Sonic the Hedgehog 3 & Knuckles
System: Genesis :: Rating: GA :: Players: 1
Genre: Platformer :: Released: 18 October 1994
By Kellen Scrivens
Welcome to the third edition of Kellen Scrivens' Classic Video Game Reviews. Today I am going to be reviewing a game that has gotten lost in the shuffle over the years. A revolutionary game for its time and quite possibly the greatest game ever released for the Sega Genesis. That being the 2-cart masterpiece, Sonic 3 & Knuckles.
Now before I want to go any further there is one thing that I want to clear up. I'm sure many of you are wondering "Sonic 3 & Knuckles, WTF?" To explain, both Sonic 3 and Sonic & Knuckles were released as separate games in 1994 for the Sega Genesis, however owners of the latter game may remember the lock-on technology used in the game. (Essentially, on top of the S&K cart, there was another cartridge port to put other games in.) This worked with really only two games, Sonic 2 and Sonic 3. When you used it with Sonic 2 you played through that game as Knuckles and nothing more. When you plugged Sonic 3 into it, what you got was a hybrid of two games that had their own individual flaws, but when put together created a massive, incredibly fun game with a very well told story.
Individually these games were pretty lackluster when stacked up to the original two. Sonic 3 was the victim of being an incredibly short game (12 levels) while S&K was just kinda missing something — no backstory or explanation on why Knuckles was good now. Just to get it out of the way I'd give Sonic 3 a 3 and Sonic & Knuckles a 3.5. Enough of the standalone games, let's get to the hybrid.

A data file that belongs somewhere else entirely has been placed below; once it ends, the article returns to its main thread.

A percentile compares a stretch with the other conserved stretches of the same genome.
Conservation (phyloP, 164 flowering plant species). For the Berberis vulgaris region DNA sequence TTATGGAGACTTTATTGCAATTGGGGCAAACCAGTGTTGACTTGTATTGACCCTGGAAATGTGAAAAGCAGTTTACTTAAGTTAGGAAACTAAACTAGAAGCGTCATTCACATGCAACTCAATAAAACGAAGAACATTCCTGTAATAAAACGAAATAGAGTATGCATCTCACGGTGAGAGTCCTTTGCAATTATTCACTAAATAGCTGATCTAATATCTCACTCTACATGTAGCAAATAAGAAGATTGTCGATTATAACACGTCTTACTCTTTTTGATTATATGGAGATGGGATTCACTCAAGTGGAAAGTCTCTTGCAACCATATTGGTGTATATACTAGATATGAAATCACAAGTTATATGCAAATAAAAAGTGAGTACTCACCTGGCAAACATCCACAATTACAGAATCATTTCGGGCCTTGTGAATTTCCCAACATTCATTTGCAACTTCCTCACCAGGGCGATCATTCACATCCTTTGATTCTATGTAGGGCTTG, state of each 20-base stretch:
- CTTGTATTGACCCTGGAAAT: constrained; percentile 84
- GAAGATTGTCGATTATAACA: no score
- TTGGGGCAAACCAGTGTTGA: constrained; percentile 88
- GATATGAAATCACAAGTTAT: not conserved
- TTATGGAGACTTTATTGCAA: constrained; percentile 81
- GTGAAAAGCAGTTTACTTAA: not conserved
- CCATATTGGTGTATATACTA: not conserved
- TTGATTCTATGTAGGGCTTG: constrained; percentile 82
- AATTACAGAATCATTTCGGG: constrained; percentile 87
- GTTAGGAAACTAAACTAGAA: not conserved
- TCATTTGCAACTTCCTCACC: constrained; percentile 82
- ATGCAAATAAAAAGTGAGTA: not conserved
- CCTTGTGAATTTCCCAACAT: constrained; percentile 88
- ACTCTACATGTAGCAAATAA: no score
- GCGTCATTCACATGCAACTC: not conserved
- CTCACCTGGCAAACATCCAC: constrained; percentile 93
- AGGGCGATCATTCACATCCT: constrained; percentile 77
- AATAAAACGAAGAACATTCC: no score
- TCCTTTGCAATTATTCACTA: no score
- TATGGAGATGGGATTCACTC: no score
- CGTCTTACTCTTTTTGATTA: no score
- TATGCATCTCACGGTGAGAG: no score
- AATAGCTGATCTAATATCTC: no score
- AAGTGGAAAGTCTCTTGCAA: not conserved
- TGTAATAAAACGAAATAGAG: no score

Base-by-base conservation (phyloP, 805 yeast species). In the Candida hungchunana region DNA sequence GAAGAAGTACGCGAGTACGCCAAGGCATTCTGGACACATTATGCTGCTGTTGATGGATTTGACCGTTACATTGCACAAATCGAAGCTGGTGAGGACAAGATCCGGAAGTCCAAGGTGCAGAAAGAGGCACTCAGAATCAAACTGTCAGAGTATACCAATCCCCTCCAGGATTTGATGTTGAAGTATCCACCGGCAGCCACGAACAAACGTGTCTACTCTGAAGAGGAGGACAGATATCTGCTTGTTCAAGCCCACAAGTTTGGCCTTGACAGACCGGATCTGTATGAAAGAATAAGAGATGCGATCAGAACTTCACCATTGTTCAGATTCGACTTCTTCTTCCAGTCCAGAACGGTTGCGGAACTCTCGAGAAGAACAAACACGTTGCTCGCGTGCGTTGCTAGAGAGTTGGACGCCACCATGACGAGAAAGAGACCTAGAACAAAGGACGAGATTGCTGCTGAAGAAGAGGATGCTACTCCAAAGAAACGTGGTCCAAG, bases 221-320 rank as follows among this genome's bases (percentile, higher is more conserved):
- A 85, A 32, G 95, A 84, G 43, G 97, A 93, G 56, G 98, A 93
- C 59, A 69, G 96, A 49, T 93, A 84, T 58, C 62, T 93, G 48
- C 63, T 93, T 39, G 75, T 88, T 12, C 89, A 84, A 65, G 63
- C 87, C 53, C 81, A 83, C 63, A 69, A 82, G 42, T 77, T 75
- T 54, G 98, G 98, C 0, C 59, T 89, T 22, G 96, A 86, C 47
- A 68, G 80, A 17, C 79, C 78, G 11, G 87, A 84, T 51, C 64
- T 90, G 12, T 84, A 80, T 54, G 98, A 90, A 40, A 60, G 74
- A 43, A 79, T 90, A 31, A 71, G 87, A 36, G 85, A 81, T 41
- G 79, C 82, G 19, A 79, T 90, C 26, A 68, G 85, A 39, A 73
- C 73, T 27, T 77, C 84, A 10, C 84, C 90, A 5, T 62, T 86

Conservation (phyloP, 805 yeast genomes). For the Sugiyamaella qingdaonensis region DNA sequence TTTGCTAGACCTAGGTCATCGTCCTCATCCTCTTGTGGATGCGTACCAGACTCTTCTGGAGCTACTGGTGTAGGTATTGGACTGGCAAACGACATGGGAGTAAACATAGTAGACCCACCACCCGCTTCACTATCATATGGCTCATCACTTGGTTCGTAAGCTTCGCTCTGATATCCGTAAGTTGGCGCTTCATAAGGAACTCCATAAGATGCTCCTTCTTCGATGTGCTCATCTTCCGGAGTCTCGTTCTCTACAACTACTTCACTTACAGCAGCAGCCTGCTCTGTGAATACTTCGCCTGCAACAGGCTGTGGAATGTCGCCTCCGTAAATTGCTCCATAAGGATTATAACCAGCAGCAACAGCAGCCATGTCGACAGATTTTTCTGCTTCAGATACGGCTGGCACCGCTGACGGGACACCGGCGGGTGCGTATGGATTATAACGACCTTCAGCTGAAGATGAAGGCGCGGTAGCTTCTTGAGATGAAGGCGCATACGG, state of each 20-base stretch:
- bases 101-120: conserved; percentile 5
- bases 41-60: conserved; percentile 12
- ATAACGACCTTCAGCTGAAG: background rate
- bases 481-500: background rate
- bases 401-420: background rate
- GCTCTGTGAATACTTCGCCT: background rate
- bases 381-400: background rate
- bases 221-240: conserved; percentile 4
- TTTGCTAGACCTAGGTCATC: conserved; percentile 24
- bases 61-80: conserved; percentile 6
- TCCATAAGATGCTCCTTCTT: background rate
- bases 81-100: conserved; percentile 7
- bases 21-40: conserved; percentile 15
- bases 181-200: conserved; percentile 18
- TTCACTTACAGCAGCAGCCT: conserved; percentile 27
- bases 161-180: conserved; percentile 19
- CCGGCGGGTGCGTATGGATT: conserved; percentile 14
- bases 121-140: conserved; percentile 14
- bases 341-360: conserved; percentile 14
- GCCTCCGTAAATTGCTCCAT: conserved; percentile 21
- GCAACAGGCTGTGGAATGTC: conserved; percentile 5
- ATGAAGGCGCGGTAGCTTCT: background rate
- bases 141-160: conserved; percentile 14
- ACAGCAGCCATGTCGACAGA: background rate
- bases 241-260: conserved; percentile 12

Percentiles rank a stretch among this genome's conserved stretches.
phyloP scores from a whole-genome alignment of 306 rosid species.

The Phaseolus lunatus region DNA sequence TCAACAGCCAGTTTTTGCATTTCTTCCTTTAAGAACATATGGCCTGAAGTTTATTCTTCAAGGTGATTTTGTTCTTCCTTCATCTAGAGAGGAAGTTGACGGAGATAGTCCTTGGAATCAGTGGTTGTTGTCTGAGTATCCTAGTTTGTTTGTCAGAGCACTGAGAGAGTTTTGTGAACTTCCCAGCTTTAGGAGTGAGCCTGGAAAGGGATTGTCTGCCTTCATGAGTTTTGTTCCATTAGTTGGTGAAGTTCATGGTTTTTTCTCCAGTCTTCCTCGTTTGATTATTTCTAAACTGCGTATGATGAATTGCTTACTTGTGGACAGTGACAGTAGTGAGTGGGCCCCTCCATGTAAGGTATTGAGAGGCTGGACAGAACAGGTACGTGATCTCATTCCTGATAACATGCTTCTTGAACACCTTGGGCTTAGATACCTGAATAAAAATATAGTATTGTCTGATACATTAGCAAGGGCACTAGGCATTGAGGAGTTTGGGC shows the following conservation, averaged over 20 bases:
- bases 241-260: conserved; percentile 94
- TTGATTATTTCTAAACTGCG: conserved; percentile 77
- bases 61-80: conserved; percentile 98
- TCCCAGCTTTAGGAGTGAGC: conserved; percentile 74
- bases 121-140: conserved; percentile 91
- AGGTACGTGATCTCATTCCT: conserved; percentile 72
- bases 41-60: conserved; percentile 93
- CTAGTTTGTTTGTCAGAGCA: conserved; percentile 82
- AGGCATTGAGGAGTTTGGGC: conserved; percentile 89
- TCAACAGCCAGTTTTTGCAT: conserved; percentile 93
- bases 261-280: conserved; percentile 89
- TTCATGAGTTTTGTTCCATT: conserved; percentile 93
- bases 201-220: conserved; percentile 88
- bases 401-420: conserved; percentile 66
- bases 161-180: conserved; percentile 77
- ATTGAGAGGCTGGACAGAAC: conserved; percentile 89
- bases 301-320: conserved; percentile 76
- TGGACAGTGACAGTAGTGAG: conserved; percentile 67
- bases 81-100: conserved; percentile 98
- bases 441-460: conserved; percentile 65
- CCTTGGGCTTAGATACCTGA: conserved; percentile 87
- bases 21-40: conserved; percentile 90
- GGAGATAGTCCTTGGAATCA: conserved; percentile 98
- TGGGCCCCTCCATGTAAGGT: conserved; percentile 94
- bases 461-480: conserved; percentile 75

The story in this game picks up from where we left off in Sonic 2, with Sonic holding all the Chaos Emeralds. However, Dr. Robotnik, who's once again hell-bent on world domination, has another plan in store. He convinces Knuckles, the guardian of the floating island, that Sonic and Tails plan on doing evil things with the emeralds — and demands him to stop them. Meanwhile, Robotnik plans on using them to re-power his Death Egg. Sonic and Tails get wind of this and head down to the island where they're given a less than warm welcome by Knuckles who steals all the emeralds from the two — for Robotnik. From there throughout the game the story actually progresses with several cutscenes. It really is head and shoulders above any platform game of its time.
The gameplay is once again mostly the same great stuff you'd expect from a Genesis Sonic title with a few extra bells and whistles thrown on. There are three different shields now — Fire, Water & Lightning — (instead of the same one from the first two games) each with it's own special power. As well as a 2-player race mode, and three very distinct games with the three unique characters.
The levels in this game are numerous, and, depending on how you look at it, there are easily 30 different levels spanning 14 Zones. While there are mild cases of repetitiveness, most cases are incredibly fun due to the environments they are in — even to the point that separate Acts in a Zone have they're own unique qualities. My favorite example of this has to be Hydrocity Zone. Done mostly underwater and uncharacteristically slow, while Act 2 is without question the most fast-paced and fun level I have ever played on a platform game in my life. The first time you hit a turbo you'll go through about 20 loop-de-loops and water slides before you stop, it even gets so fast at times the camera loses Sonic. Anyhow, back on topic. Each level is very well done and with the sheer number of them, you're guaranteed to fall in love with one.